Past Reaching into Present in Ukraine’s Undeclared War

This is an excerpt from Ukraine’s Euromaidan: Broadcasting through Information Wars with Hromadske Radio by Marta Dyczok

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I’ve read a lot about war because I study World War II. Now I find myself in a country that’s experiencing war, a new type of 21st century, post-modern, undeclared, creeping war. My friends in Canada, the US, England, and Brazil, keep writing and asking, “How does it feel? What’s the mood like?”

Being in the capital Kyiv, where spring is in full bloom and the fighting is hundreds of kilometers away, it feels surreal. Every morning I wake up and turn on the news, like I do back home in Canada. The difference here, is that Donets’k, Luhans’k, Crimea, and Moscow are always the top stories.

All around me are people struggling to cope. They lived through the winter Euromaidan protests, where people were attacked, kidnapped, and killed by their own government because they stood up for themselves. They succeeded in ousting a corrupt President, but are now watching as an enemy, hiding behind masks but carrying heavy weaponry, is taking over their territory and killing.

What’s inspiring is seeing people are doing what they can, where they can, and how they can. Journalists are gathering to discuss how to maintain professional standards in conditions of war. Young men are volunteering to go and defend Ukraine’s borders, even though the state is not providing them with proper equipment or training. Activists are buying helmets and bullet proof vests online, bringing them across the border, and sending them to the National Guard.

With war on their territory, perhaps many Ukrainians were not thinking about history on June 22 2014. That day, the anniversary of Germany’s attack on the USSR in 1941, their President Petro Poroshenko visited the current war zone. He placed a wreath at a memorial commemorating those killed in the past, and turned his attention to the present. Announcing a unilateral cease fire, he appealed to those shooting to lay down their arms so that peace could be restored. “Both of my grandfathers died during World War II fighting in the Red Army,” he told reporters, and expressed fears that a new World War might be brewing.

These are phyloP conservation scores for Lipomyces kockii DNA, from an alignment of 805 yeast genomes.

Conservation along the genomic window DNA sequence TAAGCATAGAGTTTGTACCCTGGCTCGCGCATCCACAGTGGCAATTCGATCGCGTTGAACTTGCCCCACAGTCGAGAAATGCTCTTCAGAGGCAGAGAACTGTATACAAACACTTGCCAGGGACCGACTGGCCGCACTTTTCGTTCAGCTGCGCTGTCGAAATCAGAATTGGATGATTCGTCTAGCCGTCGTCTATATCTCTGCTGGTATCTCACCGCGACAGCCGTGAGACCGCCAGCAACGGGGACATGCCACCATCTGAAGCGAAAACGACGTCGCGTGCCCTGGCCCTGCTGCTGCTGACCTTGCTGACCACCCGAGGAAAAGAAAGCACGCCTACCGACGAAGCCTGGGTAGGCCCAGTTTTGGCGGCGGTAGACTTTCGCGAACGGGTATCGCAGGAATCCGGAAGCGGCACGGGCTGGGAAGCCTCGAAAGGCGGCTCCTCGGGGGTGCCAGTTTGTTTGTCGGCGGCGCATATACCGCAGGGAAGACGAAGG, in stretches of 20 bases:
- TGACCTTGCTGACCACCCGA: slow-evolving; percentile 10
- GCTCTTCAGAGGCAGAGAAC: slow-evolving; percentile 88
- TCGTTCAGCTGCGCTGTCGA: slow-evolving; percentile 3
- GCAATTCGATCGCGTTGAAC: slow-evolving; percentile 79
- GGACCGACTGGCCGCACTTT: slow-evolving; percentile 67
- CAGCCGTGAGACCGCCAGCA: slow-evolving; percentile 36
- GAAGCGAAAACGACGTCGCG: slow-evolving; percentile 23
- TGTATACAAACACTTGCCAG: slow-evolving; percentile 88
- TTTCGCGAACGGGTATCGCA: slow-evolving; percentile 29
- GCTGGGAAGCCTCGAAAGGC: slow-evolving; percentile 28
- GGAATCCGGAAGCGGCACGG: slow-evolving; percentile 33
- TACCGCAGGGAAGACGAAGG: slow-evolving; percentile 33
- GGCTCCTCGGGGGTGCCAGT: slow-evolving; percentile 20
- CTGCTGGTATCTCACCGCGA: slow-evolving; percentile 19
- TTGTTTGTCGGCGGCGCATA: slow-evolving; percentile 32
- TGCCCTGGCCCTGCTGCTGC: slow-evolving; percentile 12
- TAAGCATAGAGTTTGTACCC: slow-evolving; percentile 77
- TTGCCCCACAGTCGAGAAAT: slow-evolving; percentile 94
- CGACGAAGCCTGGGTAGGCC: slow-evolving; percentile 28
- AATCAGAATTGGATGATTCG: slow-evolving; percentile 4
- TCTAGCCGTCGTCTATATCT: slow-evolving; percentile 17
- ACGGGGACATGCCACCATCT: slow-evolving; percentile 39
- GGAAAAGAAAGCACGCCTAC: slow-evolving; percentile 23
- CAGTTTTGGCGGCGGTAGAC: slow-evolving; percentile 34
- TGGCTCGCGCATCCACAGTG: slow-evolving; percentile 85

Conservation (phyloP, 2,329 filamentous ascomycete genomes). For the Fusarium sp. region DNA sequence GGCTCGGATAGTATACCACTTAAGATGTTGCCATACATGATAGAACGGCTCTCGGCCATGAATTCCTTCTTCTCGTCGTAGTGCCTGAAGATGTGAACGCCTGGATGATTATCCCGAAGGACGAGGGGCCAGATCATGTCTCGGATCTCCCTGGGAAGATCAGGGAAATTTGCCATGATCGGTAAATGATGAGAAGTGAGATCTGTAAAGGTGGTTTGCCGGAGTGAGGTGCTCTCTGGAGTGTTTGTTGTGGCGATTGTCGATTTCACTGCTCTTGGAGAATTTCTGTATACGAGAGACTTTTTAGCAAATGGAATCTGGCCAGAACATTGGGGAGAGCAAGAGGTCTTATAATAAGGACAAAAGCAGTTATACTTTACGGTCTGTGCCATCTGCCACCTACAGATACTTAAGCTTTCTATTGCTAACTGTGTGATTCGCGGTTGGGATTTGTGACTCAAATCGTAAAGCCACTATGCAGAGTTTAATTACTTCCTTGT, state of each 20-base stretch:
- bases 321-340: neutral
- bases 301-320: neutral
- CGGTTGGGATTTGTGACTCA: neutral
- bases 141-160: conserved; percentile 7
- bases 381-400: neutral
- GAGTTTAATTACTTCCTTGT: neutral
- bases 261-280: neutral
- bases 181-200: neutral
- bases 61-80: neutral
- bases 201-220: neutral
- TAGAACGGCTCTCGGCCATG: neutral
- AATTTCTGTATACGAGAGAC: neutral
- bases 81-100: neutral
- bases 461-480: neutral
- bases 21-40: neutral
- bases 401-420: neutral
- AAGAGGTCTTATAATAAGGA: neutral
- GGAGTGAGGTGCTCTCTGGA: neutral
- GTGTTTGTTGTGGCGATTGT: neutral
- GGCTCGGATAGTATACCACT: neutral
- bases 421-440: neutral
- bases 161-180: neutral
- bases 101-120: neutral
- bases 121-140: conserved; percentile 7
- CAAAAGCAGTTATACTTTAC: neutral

As most Ukrainians hope for peace, the past continues to cast a heavy shadow over the present. The way history was written and taught in the Soviet era distorted the facts and created a warped historical memory in Ukraine and Russia. Those who did not experience events, or have access to independent sources of information, are struggling to come to terms with what actually happened and understand why. Some continue to believe in old myths constructed by all sides.

For decades, people in the Soviet Union were told that the war started on the 22nd of June in 1941. That day Germany launched Operation Barbarossa and invaded the USSR. What wasn’t talked about within the USSR was that the war had actually started in September of 1939 after the Soviet Union and Germany agreed to divide Eastern Europe amongst themselves in the Molotov-Ribbentrop Pact.

This led to the most widespread war in history. It directly involved more than 100 million people from more than 30 countries, and caused between 50 and 85 million fatalities. We may never know the exact figure, but demographers and historians continue to work with statistics and archives. A recent study by Russian historian Vadim Erlikman shows that Ukraine lost over 16% of its population as a result of the war. Of the estimated 6,850,00 killed, 5,200,000 were civilians.

During this conflict a partisan movement sprung up in Western Ukraine that congealed into the Ukrainian Insurgent Army. A significant portion of the fighters came from the Stepan Bandera-led part of the Organization of Ukrainian Nationalists. Their aim was to create an independent Ukraine, but their ideology was right wing and there are some questionable aspects to their activities. They continued to fight for independence into the 1950s and posed a serious threat to the Soviet myth of unity. While demonized in the official Soviet historical narrative, they created their own heroic one.

Today, Russians are being told by their mass media that nationalist-fascists have seized power in Ukraine, that Russians and Russian speakers are being threatened and killed by right wing anti-Semitic banderites, and that the Ukrainian government is killing its own people. These media messages are also being sent into Ukraine. They seem deliberately framed in historical terms to open up old wounds, enflame divisions, and incite hatred.

“The way to stop this war is to stop it in people’s heads,” Donets’k journalist Serhiy Harmash said recently. As a historian I know nothing is ever black or white. But if people take a clear look at the past and confront the truths and the lies, it may help convince those being spurred to kill that they’d be better off building a future.

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